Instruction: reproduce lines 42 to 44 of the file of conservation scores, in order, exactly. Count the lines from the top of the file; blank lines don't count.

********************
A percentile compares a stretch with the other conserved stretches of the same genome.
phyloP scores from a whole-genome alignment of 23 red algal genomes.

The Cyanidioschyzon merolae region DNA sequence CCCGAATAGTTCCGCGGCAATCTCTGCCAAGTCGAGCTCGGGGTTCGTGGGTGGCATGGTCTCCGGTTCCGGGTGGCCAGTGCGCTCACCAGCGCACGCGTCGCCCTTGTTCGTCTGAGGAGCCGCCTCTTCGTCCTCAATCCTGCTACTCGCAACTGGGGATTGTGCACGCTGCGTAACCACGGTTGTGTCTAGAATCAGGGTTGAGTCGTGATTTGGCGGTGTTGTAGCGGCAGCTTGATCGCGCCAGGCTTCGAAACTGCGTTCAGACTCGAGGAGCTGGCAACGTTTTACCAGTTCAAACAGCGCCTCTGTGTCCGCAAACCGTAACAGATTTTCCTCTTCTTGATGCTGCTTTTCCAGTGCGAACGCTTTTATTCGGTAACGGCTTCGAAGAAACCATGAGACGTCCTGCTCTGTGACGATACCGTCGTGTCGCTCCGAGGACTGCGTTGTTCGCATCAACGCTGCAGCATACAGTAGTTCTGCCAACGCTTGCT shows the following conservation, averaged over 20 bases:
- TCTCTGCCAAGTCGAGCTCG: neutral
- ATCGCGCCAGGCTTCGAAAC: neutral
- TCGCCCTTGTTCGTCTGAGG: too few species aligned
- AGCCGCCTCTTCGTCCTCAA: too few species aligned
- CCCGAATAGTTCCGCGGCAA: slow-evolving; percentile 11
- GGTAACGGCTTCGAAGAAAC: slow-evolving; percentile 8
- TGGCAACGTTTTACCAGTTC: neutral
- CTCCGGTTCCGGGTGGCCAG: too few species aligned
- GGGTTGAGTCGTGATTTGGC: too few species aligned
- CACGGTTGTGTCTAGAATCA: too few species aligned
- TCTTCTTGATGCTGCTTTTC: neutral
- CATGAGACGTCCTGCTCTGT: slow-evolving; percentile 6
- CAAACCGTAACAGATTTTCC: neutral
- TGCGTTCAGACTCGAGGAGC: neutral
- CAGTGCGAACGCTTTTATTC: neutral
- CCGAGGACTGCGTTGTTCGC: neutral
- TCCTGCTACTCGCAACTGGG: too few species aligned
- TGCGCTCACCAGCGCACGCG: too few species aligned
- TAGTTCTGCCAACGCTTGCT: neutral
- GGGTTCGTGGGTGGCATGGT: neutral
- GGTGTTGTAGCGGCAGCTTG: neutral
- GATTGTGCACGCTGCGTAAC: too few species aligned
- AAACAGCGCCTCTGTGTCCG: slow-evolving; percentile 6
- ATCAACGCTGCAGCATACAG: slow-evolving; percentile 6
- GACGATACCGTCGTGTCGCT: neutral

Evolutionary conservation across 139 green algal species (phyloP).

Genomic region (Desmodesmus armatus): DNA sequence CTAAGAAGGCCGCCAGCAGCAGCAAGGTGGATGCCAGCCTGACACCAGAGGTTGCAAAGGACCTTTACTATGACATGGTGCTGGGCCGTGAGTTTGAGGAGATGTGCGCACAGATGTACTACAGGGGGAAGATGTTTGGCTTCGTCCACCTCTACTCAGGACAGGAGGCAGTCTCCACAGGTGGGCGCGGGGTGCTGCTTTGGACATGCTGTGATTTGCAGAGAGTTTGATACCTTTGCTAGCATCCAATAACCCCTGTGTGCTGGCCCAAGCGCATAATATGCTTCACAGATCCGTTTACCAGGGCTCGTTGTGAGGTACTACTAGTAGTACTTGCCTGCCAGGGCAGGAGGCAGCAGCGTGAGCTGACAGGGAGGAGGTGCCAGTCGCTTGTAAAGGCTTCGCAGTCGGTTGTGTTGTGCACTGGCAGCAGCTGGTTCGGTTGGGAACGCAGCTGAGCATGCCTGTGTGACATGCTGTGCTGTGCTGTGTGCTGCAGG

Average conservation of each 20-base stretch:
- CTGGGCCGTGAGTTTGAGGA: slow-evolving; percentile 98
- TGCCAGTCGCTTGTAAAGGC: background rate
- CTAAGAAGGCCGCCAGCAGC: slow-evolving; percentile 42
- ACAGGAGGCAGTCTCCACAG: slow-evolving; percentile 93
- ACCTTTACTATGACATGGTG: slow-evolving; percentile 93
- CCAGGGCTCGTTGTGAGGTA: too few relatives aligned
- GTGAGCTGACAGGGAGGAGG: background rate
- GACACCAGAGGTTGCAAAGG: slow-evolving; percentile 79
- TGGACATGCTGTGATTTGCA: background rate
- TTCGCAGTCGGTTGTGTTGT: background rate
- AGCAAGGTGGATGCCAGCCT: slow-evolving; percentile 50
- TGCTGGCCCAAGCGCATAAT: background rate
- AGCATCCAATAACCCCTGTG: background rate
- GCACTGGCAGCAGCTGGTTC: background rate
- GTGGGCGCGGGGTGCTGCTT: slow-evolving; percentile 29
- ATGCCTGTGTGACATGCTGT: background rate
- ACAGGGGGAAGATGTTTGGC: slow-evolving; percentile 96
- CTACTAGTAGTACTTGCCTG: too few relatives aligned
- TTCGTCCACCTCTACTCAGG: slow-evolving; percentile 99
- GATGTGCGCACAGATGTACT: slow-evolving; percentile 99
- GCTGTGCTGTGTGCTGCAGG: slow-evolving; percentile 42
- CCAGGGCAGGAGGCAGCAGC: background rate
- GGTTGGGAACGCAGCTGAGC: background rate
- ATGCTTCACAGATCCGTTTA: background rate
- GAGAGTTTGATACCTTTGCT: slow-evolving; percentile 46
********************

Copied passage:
- AGCAAGGTGGATGCCAGCCT: slow-evolving; percentile 50
- TGCTGGCCCAAGCGCATAAT: background rate
- AGCATCCAATAACCCCTGTG: background rate